BEIJING, July 22 (Reuters) - China will launch domestic carbon trading during the next five years, the China Daily reported on Thursday, citing a closed-door meeting of officials from ministries, enterprises and think tanks.
Officials have reached consensus on the need for carbon trading as a way to help China meet its target to improve energy efficiency by 2020, but there is still no agreement on the mechanism that should be used, the paper said.
China is still struggling to achieve a target to cut energy intensity — defined as the amount of energy used to generate one unit of gross domestic product — by 20 percent between 2006 and the end of 2010.
Efforts to hit that target have focused on administrative tools, such as contracts in which the top 1,000 energy consumers promised the government to improve their energy efficiency, but the meeting agreed such measures would be too expensive in future, the paper said.
It quoted one participant, Tang Renhu from the low-carbon centre at China Datang Corp, a major power generator, as saying there were differences over whether pilot projects should start from one industry or a certain area.
Possible sectors for pilot carbon trading schemes were carbon-intensive industries such as coal-fired power generation, he said.
China already has some voluntary carbon trading. The plan to introduce wider carbon trading would be strictly separated from ongoing international negotiations for a successor to the Kyoto Protocol, an unnamed participant at the meeting told the paper.
China has surpassed the United States as the world’s top emitter of greenhouse gases and is struggling to reduce emissions and pollution because of its reliance on coal, a cheap but dirty fossil fuel.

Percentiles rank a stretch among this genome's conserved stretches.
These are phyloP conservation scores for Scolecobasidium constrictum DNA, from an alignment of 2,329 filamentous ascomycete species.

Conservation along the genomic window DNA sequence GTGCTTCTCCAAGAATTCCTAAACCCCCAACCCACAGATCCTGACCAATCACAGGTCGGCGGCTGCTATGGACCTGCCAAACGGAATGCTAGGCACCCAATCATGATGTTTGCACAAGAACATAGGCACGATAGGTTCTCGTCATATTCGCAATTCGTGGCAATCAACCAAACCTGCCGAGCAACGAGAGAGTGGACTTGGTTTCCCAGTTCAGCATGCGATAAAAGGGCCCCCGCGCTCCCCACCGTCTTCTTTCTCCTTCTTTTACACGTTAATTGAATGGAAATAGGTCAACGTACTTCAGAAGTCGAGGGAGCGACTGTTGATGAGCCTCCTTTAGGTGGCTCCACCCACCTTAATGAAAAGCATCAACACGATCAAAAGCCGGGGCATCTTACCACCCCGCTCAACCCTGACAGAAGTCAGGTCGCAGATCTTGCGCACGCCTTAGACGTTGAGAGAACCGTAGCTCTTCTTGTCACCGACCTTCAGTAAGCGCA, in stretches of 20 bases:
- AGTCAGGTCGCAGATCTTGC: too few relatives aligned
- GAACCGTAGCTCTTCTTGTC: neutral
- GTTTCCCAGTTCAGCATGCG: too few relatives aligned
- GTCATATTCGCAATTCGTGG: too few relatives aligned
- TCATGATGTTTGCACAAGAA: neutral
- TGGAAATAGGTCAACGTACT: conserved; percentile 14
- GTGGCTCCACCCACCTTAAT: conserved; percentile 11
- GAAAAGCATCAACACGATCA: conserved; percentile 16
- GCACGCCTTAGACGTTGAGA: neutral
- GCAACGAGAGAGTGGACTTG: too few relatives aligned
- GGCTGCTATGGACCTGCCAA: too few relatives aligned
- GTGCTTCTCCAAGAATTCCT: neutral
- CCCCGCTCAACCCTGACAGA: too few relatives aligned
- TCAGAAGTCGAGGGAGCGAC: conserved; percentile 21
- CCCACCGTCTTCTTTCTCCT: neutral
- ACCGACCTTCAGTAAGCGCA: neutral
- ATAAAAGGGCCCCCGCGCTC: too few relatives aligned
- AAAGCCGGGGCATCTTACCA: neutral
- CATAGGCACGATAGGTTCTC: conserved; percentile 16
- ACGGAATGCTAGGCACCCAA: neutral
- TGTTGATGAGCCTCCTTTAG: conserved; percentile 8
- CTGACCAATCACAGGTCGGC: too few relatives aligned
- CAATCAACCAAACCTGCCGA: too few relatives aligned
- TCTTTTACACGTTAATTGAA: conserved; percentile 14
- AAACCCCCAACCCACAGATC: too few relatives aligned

It is also expected to become the world’s top energy user, although the precise moment of reaching that milestone is debated. China’s National Energy Administration this week rejected an assessment by the International Energy Agency that China was already using more energy than the United States. [ID:nTOE66J02Y]
China’s government has set a new target of cutting carbon emissions per unit of GDP to 40-45 percent of the 2005 level by 2020, committing the country to doing more with less.
The five-year plan for energy, due to be unveiled within months, will push for wider use of energy sources with lower emissions, such as hydropower, wind, nuclear and gas. Coal will be expected to account for 63 percent of energy use by 2015, down from 70 percent now.
China will need to invest 5 trillion yuan ($738 billion) to achieve its plans for clean energy by 2020, Jiang Bing, head of the development and planning department of the National Energy Administration, said earlier this week.
For a factbox on China’s soaring energy consumption, please click [ID:nTOE66502J]
Editing by Ken Wills $1=6.776 Yuan